Would a falling man (free fall) have air resistance as well?

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vector12
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I've been taught that free fall is when something falls under the sole influence of gravity.

But obviously you would get air resistance when falling (eg. out of a plane), so would that be classed as free fall or not? If not, then how can something ever be free falling (since there will always be drag forces)?

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MrDoggyPants
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Depends if the planet you're falling on has an atmosphere.
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Plagioclase
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(Original post by vector12)
I've been taught that free fall is when something falls under the sole influence of gravity.

But obviously you would get air resistance when falling (eg. out of a plane), so would that be classed as free fall or not? If not, then how can something ever be free falling (since there will always be drag forces)?

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If you define "free-fall" as an object falling under the sole influence of gravity then no, somebody falling out of a plane would not be in free-fall because as you say, they're under the influence of drag forces. The wikipedia article for free fall does state that "free fall" is usually used more loosely than the above definition though.
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vector12
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(Original post by Plagioclase)
If you define "free-fall" as an object falling under the sole influence of gravity then no, somebody falling out of a plane would not be in free-fall because as you say, they're under the influence of drag forces. The wikipedia article for free fall does state that "free fall" is usually used more loosely than the above definition though.
Ah okay, so if you use that strict definition then barely anything (if at all?) would ever be in free fall because it would always be facing some kind of drag force like air resistance? Nothing could ever fall without some kind of drag force, could it?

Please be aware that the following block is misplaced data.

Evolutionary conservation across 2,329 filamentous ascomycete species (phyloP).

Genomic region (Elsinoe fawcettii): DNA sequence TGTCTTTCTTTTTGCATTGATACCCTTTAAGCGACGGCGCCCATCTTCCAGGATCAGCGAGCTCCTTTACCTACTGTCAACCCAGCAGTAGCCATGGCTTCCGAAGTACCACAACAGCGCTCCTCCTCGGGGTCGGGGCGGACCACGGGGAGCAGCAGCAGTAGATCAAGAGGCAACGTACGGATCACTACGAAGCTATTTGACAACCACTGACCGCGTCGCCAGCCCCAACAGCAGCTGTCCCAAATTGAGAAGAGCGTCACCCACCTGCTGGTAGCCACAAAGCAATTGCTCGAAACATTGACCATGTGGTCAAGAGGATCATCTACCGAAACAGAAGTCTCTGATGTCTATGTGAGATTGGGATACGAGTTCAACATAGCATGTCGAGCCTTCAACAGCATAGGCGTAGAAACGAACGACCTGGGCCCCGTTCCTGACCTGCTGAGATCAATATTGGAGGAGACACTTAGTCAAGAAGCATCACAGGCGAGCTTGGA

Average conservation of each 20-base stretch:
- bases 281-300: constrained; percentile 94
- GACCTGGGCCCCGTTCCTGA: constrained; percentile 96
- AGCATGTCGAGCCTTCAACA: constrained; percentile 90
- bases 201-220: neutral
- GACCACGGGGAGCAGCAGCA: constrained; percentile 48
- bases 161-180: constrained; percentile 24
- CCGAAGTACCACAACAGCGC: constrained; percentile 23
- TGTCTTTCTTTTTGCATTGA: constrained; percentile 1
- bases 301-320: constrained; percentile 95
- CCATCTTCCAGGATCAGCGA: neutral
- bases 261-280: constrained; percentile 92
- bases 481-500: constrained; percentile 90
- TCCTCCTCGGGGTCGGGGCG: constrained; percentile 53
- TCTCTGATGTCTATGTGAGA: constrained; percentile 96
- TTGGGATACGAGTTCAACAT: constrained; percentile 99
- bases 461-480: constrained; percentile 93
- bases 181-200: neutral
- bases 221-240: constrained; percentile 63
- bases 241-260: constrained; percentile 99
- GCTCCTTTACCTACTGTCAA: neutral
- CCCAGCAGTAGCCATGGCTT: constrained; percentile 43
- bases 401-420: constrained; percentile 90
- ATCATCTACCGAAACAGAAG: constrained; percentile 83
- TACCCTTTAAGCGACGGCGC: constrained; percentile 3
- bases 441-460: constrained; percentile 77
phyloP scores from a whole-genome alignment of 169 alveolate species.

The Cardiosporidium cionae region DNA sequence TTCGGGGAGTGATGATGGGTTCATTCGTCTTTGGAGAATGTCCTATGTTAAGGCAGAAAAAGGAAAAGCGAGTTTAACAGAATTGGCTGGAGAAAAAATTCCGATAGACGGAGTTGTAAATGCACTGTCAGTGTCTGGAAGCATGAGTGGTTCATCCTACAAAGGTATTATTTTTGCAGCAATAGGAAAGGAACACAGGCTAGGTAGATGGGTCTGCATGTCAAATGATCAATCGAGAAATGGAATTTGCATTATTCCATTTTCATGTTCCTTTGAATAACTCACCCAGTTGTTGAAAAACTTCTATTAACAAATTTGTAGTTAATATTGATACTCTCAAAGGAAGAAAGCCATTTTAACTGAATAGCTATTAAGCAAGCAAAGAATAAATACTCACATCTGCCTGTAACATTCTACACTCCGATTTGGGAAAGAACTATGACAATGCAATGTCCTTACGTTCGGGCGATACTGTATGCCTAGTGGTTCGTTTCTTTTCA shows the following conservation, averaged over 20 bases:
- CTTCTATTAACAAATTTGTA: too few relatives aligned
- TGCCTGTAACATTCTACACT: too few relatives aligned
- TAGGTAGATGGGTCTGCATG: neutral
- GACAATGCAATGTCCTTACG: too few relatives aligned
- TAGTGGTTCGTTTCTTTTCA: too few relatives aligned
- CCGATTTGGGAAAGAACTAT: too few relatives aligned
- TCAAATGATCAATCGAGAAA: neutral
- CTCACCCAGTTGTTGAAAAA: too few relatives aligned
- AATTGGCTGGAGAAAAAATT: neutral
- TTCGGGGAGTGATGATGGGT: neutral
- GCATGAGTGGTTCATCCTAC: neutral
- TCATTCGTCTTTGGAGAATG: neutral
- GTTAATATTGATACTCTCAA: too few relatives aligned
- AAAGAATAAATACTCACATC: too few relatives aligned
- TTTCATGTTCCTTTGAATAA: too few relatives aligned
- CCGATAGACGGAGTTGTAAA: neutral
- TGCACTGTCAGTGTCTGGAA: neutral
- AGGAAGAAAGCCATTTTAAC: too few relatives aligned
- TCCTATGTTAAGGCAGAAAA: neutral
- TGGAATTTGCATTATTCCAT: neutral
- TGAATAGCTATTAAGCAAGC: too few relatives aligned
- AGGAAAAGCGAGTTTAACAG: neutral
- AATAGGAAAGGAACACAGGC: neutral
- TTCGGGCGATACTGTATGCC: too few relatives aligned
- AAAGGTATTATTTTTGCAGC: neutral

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Plagioclase
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(Original post by vector12)
Ah okay, so if you use that strict definition then barely anything (if at all?) would ever be in free fall because it would always be facing some kind of drag force like air resistance? Nothing could ever fall without some kind of drag force, could it?
If you're going to be extremely pedantic then yes, true free-fall is impossible because there's probably always going to be some force apart from gravity acting on an object such as drag, or electric/magnetic fields, etc. In practice though it's perfectly possible to get situations where these other forces are negligible and for all practical intents and purposes it is free-fall, e.g. on a planet with no atmosphere or in a vacuum or in space.
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vector12
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(Original post by Plagioclase)
If you're going to be extremely pedantic then yes, true free-fall is impossible because there's probably always going to be some force apart from gravity acting on an object such as drag, or electric/magnetic fields, etc. In practice though it's perfectly possible to get situations where these other forces are negligible and for all practical intents and purposes it is free-fall, e.g. on a planet with no atmosphere or in a vacuum or in space.
Thank you! Bit of a silly question, but why would there be less air resistance/drag in space than on earth?
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Plagioclase
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(Original post by vector12)
Thank you! Bit of a silly question, but why would there be less air resistance/drag in space than on earth?
Edit: Is there air in space?
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Doones
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(Original post by vector12)
Thank you! Bit of a silly question, but why would there be less air resistance/drag in space than on earth?
How much air is there is space?

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Doones
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(Original post by Plagioclase)
xxx!
Study help! No complete solutions...

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